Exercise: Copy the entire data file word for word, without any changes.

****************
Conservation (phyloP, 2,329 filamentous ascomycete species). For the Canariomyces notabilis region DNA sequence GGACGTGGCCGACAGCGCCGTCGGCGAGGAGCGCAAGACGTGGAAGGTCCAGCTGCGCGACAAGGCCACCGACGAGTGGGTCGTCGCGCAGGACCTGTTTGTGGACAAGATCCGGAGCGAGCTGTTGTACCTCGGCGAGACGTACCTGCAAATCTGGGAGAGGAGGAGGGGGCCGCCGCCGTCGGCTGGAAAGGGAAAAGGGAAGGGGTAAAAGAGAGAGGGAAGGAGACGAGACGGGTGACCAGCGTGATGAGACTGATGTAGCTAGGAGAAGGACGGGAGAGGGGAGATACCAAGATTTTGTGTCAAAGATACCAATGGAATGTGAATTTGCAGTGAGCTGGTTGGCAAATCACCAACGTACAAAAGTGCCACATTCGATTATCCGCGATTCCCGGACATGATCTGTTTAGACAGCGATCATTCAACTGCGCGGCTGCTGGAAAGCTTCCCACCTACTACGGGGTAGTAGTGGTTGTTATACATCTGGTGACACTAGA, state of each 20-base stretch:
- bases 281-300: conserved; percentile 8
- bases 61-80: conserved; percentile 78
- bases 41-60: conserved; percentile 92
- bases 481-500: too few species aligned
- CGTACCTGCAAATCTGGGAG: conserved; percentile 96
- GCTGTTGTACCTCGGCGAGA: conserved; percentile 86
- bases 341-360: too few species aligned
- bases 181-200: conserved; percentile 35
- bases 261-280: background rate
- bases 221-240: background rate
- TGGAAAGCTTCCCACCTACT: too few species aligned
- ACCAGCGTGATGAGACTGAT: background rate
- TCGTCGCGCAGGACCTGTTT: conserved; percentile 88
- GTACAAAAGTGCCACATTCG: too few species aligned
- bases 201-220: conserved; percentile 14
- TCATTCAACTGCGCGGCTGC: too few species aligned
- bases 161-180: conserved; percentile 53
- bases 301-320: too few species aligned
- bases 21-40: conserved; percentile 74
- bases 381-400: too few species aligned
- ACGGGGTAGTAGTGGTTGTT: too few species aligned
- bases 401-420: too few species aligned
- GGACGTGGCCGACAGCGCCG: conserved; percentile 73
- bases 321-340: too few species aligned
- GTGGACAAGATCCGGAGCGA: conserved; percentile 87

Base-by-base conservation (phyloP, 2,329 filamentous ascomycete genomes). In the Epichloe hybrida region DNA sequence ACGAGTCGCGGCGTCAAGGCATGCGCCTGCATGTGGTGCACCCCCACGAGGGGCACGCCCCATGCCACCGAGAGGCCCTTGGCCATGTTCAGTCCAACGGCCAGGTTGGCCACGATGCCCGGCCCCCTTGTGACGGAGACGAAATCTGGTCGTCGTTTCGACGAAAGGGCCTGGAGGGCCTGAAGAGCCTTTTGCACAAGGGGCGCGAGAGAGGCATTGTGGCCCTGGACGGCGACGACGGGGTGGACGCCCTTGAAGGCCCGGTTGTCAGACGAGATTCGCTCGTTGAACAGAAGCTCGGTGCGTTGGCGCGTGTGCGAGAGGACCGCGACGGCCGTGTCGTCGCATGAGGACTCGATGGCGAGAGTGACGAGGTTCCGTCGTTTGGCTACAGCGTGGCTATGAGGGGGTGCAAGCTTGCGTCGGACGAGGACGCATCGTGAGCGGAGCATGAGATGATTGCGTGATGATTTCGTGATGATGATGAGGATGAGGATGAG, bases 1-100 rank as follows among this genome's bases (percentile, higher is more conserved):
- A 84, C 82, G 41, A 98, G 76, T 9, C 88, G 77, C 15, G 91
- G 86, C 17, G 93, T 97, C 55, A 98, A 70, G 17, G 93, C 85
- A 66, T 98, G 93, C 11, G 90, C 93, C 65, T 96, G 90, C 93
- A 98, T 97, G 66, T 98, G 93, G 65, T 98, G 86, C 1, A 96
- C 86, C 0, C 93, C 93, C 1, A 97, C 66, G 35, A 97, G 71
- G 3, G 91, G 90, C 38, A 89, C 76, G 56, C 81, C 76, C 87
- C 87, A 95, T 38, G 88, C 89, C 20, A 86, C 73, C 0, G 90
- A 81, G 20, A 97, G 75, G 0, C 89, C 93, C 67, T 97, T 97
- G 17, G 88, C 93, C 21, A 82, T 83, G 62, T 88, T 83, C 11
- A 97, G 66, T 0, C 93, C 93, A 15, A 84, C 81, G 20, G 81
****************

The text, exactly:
Conservation (phyloP, 2,329 filamentous ascomycete species). For the Canariomyces notabilis region DNA sequence GGACGTGGCCGACAGCGCCGTCGGCGAGGAGCGCAAGACGTGGAAGGTCCAGCTGCGCGACAAGGCCACCGACGAGTGGGTCGTCGCGCAGGACCTGTTTGTGGACAAGATCCGGAGCGAGCTGTTGTACCTCGGCGAGACGTACCTGCAAATCTGGGAGAGGAGGAGGGGGCCGCCGCCGTCGGCTGGAAAGGGAAAAGGGAAGGGGTAAAAGAGAGAGGGAAGGAGACGAGACGGGTGACCAGCGTGATGAGACTGATGTAGCTAGGAGAAGGACGGGAGAGGGGAGATACCAAGATTTTGTGTCAAAGATACCAATGGAATGTGAATTTGCAGTGAGCTGGTTGGCAAATCACCAACGTACAAAAGTGCCACATTCGATTATCCGCGATTCCCGGACATGATCTGTTTAGACAGCGATCATTCAACTGCGCGGCTGCTGGAAAGCTTCCCACCTACTACGGGGTAGTAGTGGTTGTTATACATCTGGTGACACTAGA, state of each 20-base stretch:
- bases 281-300: conserved; percentile 8
- bases 61-80: conserved; percentile 78
- bases 41-60: conserved; percentile 92
- bases 481-500: too few species aligned
- CGTACCTGCAAATCTGGGAG: conserved; percentile 96
- GCTGTTGTACCTCGGCGAGA: conserved; percentile 86
- bases 341-360: too few species aligned
- bases 181-200: conserved; percentile 35
- bases 261-280: background rate
- bases 221-240: background rate
- TGGAAAGCTTCCCACCTACT: too few species aligned
- ACCAGCGTGATGAGACTGAT: background rate
- TCGTCGCGCAGGACCTGTTT: conserved; percentile 88
- GTACAAAAGTGCCACATTCG: too few species aligned
- bases 201-220: conserved; percentile 14
- TCATTCAACTGCGCGGCTGC: too few species aligned
- bases 161-180: conserved; percentile 53
- bases 301-320: too few species aligned
- bases 21-40: conserved; percentile 74
- bases 381-400: too few species aligned
- ACGGGGTAGTAGTGGTTGTT: too few species aligned
- bases 401-420: too few species aligned
- GGACGTGGCCGACAGCGCCG: conserved; percentile 73
- bases 321-340: too few species aligned
- GTGGACAAGATCCGGAGCGA: conserved; percentile 87

Base-by-base conservation (phyloP, 2,329 filamentous ascomycete genomes). In the Epichloe hybrida region DNA sequence ACGAGTCGCGGCGTCAAGGCATGCGCCTGCATGTGGTGCACCCCCACGAGGGGCACGCCCCATGCCACCGAGAGGCCCTTGGCCATGTTCAGTCCAACGGCCAGGTTGGCCACGATGCCCGGCCCCCTTGTGACGGAGACGAAATCTGGTCGTCGTTTCGACGAAAGGGCCTGGAGGGCCTGAAGAGCCTTTTGCACAAGGGGCGCGAGAGAGGCATTGTGGCCCTGGACGGCGACGACGGGGTGGACGCCCTTGAAGGCCCGGTTGTCAGACGAGATTCGCTCGTTGAACAGAAGCTCGGTGCGTTGGCGCGTGTGCGAGAGGACCGCGACGGCCGTGTCGTCGCATGAGGACTCGATGGCGAGAGTGACGAGGTTCCGTCGTTTGGCTACAGCGTGGCTATGAGGGGGTGCAAGCTTGCGTCGGACGAGGACGCATCGTGAGCGGAGCATGAGATGATTGCGTGATGATTTCGTGATGATGATGAGGATGAGGATGAG, bases 1-100 rank as follows among this genome's bases (percentile, higher is more conserved):
- A 84, C 82, G 41, A 98, G 76, T 9, C 88, G 77, C 15, G 91
- G 86, C 17, G 93, T 97, C 55, A 98, A 70, G 17, G 93, C 85
- A 66, T 98, G 93, C 11, G 90, C 93, C 65, T 96, G 90, C 93
- A 98, T 97, G 66, T 98, G 93, G 65, T 98, G 86, C 1, A 96
- C 86, C 0, C 93, C 93, C 1, A 97, C 66, G 35, A 97, G 71
- G 3, G 91, G 90, C 38, A 89, C 76, G 56, C 81, C 76, C 87
- C 87, A 95, T 38, G 88, C 89, C 20, A 86, C 73, C 0, G 90
- A 81, G 20, A 97, G 75, G 0, C 89, C 93, C 67, T 97, T 97
- G 17, G 88, C 93, C 21, A 82, T 83, G 62, T 88, T 83, C 11
- A 97, G 66, T 0, C 93, C 93, A 15, A 84, C 81, G 20, G 81